Troop History

Troop 72 established at St. Peter’s in 1920

According to a Washington Post article, published on January 2nd, 1921; Troop 72 was established at St. Peter’s.  The article reference St. Peter’s as an “R.E.” church, this may have been a typo and should have been R.C.  One interesting note is that the first scoutmaster was a woman.

“Announcement of New Troops.  New Troops recently organized include the following: … Troop 72, St. Peter’s R.E. Church, Mrs. Herbert F. Ludlam, scoutmaster”


References to Troop 72

The next Washington Post article, from Feburary 6, 1921 shows that Troop 72 was actively developing their program.  Was the troop treasurer a youth position back then?

“Troop 72, St. Peter’s Church, last week gave a scout play in the presence of parents and friends of the parish that was very well received.  Between acts Scoutmaster Ludlum presented a scout ax to the troop treasurer, Everett Phares, as a prize for his having won in a troop inspection contest conducted by field executives Plant and Bell.”


Another article from 1925 does not add much detail about the troop, but it does tie the family name of Ludlam to a Roman Catholic St. Peters Church.

“Scout troops from the Catholic Parishes of Washington held an exciting rally … Troop 72, St. Peter’s, John R. Ludlam, scoutmaster”


In 1934, the Washington Post published an article about a Bingo Party being planned.  This article makes no reference to scouting, but it does tie together a number of names that prove that Troop 72 was from St. Peter’s Church on Capitol Hill in Washington DC.  Both Ludlam family members that are previously mentioned as being scoutmasters are listed along with the pastor of St. Peter’s, Mgr. Eugene Connelly. From the history of St. Peter’s we know that Mgr. Eugene Connelly was the pastor from 1922 until at least 1940.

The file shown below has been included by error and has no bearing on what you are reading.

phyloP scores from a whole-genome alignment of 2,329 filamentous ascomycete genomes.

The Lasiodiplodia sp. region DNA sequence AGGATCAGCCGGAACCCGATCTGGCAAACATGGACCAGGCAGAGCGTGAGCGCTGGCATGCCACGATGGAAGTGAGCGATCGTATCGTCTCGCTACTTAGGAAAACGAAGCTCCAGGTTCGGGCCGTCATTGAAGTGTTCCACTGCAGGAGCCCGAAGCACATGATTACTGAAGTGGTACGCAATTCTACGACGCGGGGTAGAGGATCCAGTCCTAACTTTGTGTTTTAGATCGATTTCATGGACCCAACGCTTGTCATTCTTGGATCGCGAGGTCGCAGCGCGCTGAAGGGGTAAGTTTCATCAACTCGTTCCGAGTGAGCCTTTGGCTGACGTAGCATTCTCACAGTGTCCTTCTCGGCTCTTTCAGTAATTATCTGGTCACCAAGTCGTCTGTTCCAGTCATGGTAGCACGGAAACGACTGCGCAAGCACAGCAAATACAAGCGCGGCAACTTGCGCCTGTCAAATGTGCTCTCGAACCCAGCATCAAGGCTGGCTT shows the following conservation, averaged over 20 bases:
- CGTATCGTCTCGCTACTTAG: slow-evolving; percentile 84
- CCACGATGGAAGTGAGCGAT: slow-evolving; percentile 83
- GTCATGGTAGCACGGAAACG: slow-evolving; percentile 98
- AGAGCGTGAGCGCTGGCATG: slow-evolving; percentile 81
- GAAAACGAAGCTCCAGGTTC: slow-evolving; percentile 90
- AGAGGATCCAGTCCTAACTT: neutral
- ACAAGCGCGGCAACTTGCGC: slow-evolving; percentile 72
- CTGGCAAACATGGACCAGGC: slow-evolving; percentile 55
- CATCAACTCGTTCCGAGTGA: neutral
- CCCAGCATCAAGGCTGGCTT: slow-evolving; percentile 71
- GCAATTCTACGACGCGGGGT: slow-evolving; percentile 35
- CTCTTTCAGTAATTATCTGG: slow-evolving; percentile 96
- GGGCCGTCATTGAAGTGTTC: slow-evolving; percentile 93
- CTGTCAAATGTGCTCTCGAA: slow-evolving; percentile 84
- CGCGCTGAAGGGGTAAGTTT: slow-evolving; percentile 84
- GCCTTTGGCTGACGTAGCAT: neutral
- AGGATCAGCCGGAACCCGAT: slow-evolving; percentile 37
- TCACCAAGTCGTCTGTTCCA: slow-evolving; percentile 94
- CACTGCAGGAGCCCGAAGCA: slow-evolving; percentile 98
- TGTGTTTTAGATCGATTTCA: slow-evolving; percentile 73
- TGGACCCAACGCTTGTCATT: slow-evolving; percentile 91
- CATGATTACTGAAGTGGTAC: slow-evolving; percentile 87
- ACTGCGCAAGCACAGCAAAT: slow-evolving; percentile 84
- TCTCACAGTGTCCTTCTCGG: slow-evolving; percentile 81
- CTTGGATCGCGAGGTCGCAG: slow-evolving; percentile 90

“Mrs. Herbert F. Ludlam is chairman of a committee of parishioners of St. Peter’s Church … The Right Rev. Mgr. Eugene J. Connelly, pastor of St. Peter’s Church … John R. Ludlam”


Troop 72 … Troop 380

What happened to troop 72 and where did troop 380 come from? We are still looking for the answer to that question.  There are two likely scenarios

Troop Re-numbered ?

Was the troop re-numbered in an effort by the local council office to remove duplicate troop numbers?  Other councils have done this, but we don’t have any specifics on the National Capitol Area Council having done this.

Temporary loss of charter

Was there a time where the troop was unable to recharter in a timely fashion and they were forced to start a new charter with the Boy Scouts.  Could the church fire in 1940 have been the cause of a delay in getting the recharter paperwork in?  If there were duplicate troop numbers we might have been forced to use a new troop number in this process.